Employment prospects for mining geoscientists bucking the trend
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Activity is gathering pace in Australia’s mining sector with the Australian Institute of Geoscientists reporting improved job prospects for its members who mostly work in the sector.
After hitting a high of 10 per cent in the March quarter at the start of the COVID-19 pandemic, the unemployment rate for geoscientists in Australia has declined to 8.6 per cent in the June quarter, the AIG said.
“With more than three-quarters of Australia’s geoscientists working in exploration and mining, the results point to the absolute importance of our mineral resource industries in helping to maintain economic activity in Australia, even while in recession,” said AIG president, Andrew Waltho.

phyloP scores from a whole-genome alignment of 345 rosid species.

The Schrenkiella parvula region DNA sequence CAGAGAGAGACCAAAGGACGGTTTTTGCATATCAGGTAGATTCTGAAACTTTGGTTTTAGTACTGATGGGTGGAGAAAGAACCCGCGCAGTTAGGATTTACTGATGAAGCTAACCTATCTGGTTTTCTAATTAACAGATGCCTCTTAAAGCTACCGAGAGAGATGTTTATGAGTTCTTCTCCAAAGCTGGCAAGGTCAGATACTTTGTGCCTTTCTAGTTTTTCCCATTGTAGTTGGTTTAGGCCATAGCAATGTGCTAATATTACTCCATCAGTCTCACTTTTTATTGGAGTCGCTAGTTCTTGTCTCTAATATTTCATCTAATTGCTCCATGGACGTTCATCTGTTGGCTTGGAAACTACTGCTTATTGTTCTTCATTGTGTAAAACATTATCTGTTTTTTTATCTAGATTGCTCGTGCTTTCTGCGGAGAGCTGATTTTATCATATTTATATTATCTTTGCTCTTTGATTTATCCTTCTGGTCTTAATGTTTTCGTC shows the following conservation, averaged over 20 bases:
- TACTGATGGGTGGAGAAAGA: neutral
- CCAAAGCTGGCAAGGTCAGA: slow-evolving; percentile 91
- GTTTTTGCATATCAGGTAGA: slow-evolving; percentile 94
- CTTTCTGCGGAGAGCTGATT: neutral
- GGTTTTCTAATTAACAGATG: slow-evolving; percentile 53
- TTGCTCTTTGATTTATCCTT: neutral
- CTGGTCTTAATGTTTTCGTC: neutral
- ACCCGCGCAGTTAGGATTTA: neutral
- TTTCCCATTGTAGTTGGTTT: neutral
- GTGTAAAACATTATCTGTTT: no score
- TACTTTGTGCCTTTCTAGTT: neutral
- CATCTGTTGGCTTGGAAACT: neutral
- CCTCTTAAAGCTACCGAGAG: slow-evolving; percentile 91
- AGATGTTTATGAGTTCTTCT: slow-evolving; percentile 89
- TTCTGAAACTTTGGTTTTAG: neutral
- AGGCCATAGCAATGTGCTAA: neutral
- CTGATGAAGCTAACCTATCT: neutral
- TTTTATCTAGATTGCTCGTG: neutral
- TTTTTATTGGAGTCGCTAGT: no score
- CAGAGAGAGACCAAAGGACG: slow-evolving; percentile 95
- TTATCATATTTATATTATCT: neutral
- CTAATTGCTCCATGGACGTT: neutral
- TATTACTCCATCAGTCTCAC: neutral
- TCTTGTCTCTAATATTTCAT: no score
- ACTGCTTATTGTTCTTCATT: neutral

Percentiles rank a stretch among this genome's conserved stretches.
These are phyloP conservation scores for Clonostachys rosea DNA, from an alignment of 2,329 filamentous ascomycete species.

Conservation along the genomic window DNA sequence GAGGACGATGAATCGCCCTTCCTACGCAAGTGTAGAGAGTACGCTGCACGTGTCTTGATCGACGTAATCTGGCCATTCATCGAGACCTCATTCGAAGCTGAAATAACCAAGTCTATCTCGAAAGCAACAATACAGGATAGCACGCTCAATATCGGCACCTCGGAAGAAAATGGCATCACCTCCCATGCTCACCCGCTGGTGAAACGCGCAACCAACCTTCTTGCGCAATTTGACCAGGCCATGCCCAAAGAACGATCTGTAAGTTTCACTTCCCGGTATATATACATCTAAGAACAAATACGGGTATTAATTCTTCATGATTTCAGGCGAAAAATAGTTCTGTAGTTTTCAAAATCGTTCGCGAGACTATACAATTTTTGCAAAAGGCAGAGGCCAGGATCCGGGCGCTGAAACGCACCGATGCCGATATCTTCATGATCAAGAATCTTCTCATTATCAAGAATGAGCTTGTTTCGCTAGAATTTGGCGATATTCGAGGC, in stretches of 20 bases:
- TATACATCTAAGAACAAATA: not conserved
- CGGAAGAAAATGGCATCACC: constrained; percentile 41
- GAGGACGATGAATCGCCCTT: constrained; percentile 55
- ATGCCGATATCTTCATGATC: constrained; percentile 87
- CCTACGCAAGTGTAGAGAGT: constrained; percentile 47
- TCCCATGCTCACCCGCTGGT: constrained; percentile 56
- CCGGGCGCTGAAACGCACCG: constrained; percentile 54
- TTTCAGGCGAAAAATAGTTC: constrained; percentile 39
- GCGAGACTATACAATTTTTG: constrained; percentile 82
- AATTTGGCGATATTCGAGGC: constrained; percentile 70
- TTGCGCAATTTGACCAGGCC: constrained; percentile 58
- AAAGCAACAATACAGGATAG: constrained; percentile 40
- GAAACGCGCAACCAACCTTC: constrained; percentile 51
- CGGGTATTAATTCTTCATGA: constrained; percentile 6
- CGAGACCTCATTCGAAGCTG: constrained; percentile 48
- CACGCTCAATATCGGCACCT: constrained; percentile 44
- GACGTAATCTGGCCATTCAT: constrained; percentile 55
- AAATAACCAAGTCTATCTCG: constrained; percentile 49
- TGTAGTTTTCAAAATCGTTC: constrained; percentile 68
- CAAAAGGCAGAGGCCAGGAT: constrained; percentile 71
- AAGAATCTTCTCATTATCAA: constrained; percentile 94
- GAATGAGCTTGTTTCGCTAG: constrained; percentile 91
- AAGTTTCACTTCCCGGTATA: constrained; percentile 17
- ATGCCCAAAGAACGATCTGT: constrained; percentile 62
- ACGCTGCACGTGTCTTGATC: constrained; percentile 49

He said the improved employment rate shown in its survey of members contrasted with an uptrend in unemployment for workers generally in Australia.
“This quarter is the first time since the 2011 minerals boom that geoscientist unemployment has fallen below the unemployment rate for the Australian economy as a whole, pointing to the success of efforts being made to ensure business continuity and resilience during the pandemic,” added Waltho.
Still, around 17.4 per cent of geoscientists were underemployed in the June quarter, down only marginally from 18.1 per cent in the March quarter.
AIG members reporting underemployment may be working fewer hours than they would like, or working in a sector different to geoscience or mining.
There was a wide variation in unemployment and underemployment rates for geoscientists in different states of Australia.
Western Australia saw a reduction in unemployment for geoscientists in the June quarter, while the rate increased slightly in Queensland, NSW and Victoria.
Long-term unemployment rates for geoscientists was a stubbornly high 34 per cent, including 22 per cent who have been without work for two years.